# What is the Big O of a For Loop, Iterated Square Root Times?

I am trying to find the Big O for this code fragment:

``````for (j = 0; j < Math.pow(n,0.5); j++ ) {
/* some constant operations */
}
``````

Since the loop runs for √n times, I am assuming this for-loop is O(√n). However, I read online that √n = O(logn).

So is this for loop O(√n) or O(logn)?

Thanks!

• `√n = O(logn)` is just stupid. Where did you read this? Obviously the loop will run `O(sqrt(n))` times. – Niklas B. Jan 28 '14 at 1:44
• Where did you read that √n = O(logn)? Certainly, O(√n) != O(logn) since √n != log(n). Perhaps what was meant was that a certain algorithm to compute √n was O(logn) – Ted Hopp Jan 28 '14 at 1:44
• Please provide the link which says O(√n)=O(logn). In fact O(√n) > O(logn) for large n. – Matt Jan 28 '14 at 1:45
• So this for-loop just has O(√n)? – Jay Jan 28 '14 at 1:45
• Yes, assuming `j - 0` is a typo (should be `j = 0`) – Matt Jan 28 '14 at 1:46

One has to make several assumptions, but the time complexity of this loop appears to be O(√n). The assumptions are:

• the loop body executes in constant time regardless of the value of `j`.
• `j` is not modified in the loop body
• `n` is not modified in the loop body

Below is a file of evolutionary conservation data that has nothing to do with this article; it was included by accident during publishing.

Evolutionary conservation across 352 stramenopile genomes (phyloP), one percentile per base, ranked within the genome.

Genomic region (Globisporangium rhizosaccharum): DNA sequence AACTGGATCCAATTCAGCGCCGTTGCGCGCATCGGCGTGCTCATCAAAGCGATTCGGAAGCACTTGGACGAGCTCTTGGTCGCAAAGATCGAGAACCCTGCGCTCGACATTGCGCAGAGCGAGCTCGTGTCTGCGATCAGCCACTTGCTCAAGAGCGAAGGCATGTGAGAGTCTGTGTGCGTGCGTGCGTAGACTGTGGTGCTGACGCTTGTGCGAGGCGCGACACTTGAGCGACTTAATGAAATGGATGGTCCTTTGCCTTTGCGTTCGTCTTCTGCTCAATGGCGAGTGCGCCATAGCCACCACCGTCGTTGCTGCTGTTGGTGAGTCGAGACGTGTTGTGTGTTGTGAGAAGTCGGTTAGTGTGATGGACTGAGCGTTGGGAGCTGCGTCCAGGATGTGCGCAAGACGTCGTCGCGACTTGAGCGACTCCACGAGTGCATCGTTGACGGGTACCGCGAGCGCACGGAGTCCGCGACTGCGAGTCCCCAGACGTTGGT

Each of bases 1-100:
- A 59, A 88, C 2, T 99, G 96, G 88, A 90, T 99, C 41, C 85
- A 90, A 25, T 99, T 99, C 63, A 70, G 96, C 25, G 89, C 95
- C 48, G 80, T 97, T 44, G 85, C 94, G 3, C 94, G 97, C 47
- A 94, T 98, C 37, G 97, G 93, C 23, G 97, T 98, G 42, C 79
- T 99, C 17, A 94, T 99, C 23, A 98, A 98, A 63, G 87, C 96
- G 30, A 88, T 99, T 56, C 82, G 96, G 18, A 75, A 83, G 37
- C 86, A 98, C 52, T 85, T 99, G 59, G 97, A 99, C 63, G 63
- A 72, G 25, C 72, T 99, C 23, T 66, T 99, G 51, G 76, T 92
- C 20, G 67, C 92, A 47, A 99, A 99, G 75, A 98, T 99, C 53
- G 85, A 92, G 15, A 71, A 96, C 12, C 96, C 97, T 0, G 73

• `Math.pow(n,0.5)` executes in constant time (probably true, but depends on the specific Java execution environment)

As a comment noted, this also assumes that the loop initialization is `j = 0` rather than `j - 0`.

Note that the loop would be much more efficient if it was rewritten:

``````double limit = Math.pow(n, 0.5);
for (j = 0; j < limit; j++ ) {
/* some constant operations */
}
``````

(This is a valid refactoring only if the body does not change `n`.)

• Can Java not do this kind of optimization itself?! – Niklas B. Jan 28 '14 at 2:05
• I would expect it to optimize this at least if `n` is a local variable, but maybe I'm wrong. – Niklas B. Jan 28 '14 at 2:09
• @NiklasB. - It's asking a lot of the compiler. Not only would it have to be able to establish that `n` did not change values (declaring it `final` would help), but the compiler would also have to know that `Math.pow(n,0.5)` returns the same value every time it is called with the same arguments. I don't think the compiler has such a detailed model available of the entire standard API. – Ted Hopp Jan 28 '14 at 2:11
• Yeah, everything would be better if the loop said `j * j < n` instead of `j < Math.pow(n, 0.5)`. Let the integers be integers and the floating point numbers be floating point. – Dawood says reinstate Monica Jan 28 '14 at 2:19
• @David: j * j < n would incur an integer multiply on each iteration; except for small n, it is advantageous to compute the integer square root once for all (unfortunately not available as such, must be emulated through floating-point sqrt). – Yves Daoust Jan 28 '14 at 9:23

Assuming the cost of the `pow` operation to be `O(P(n))` for some function `P`, the global cost of the loop is `O(√n.P(n))`. If the `pow` call is taken out of the loop and performed only once, the cost is expressed as `O(√n+P(n))`.

In case `P(n)=1`, this gives respectively `O(√n)` and `O(√n)`.

In case `P(n)=log(n)`, this gives `O(√n.log(n))` and `O(√n)`.

[The lower order term of the sum is absorbed by the other.]

The assumption `P(n)=log(n)` could be valid in the context of arbitrary precision integers, where the representation of an integer `n` requires at least `O(log(n))` bits. But that makes sense for huge values of `n` only.